Whether you choose to supervise your pup or place him in his playpen, every hour you must take him outside to a suitable area and wait for him to urinate or defecate. As soon as he "performs", reward him with praise and three treats. He needs to learn that going to the loo outside is a really good thing!  Allow him to return to the house if he so wishes, so that he does not end up thinking that going outside for a toilet break will lose him access to the house. If he does not relieve himself within five minutes, put him back in his playpen for another hour or continue to keep a close eye on him for any signs that he wants to relieve himself.


There are several times in the course of your pup's daily life when he is likely to need to relieve himself.  These are when he has just woken up from a nap, eaten a meal or finished a play session. Get into the habit of taking him outside on all these occasions as well. It is obvious that the more time you spend with your pup, the quicker he is going to learn. If a pup is kept outside for most of the day, the opportunities for teaching him are greatly decreased.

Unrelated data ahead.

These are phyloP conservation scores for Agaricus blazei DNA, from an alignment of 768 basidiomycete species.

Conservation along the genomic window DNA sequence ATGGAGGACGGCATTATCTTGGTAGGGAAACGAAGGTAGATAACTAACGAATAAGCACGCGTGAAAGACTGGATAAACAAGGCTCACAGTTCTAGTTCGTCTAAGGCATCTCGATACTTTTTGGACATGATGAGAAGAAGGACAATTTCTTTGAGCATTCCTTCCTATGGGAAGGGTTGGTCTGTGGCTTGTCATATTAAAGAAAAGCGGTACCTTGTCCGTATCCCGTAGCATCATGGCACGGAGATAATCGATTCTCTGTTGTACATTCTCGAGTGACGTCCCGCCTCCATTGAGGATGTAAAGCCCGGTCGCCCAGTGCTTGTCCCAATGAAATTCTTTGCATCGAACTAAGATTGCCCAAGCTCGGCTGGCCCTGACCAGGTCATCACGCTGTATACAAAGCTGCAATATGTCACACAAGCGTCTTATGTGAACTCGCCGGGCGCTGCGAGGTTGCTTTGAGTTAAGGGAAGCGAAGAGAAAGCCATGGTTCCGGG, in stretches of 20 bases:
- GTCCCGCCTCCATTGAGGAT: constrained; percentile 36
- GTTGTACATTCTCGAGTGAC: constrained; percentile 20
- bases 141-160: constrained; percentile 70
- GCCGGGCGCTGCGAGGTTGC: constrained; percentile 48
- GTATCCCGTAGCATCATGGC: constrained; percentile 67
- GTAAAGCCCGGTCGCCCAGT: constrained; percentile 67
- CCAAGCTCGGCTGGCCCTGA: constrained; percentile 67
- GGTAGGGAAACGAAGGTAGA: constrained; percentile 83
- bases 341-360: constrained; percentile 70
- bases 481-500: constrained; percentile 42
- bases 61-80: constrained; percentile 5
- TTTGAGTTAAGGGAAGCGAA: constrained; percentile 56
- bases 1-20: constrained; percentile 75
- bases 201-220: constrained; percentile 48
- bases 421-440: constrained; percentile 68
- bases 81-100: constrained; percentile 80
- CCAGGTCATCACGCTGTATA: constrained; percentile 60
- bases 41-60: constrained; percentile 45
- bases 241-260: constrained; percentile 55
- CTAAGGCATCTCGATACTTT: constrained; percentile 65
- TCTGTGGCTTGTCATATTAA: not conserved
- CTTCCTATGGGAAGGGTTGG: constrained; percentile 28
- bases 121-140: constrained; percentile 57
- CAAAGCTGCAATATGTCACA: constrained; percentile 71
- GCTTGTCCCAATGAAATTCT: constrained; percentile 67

When Accidents Happen

Even with the best intentions we may slip up at some time and allow our pups out of our sight for a few minutes – in fact it only takes a few seconds for a mistake to be made.  Your puppy may also urinate from great excitement or nervousness. If you find that he has soiled inside the house without you being aware of it let it go! Do not recall him to the evidence and scold him or stick his nose in it. Punishing a puppy like this is abuse and will result in a breakdown of the trust between you and your dog. The best way to handle the situation is to ignore the mess in front of the pup and to clean it up when he is not present. As any scent residue may induce a dog to use the same spot again, it is important to clean soiled areas thoroughly. Scrubbing with a biological detergent (dishwashing liquid in warm water), followed by a rub down with some pure alcohol (surgical spirits) is the simplest and most effective cleaning procedure. Products containing bleach or ammonia should be avoided as they contain compounds found in urine.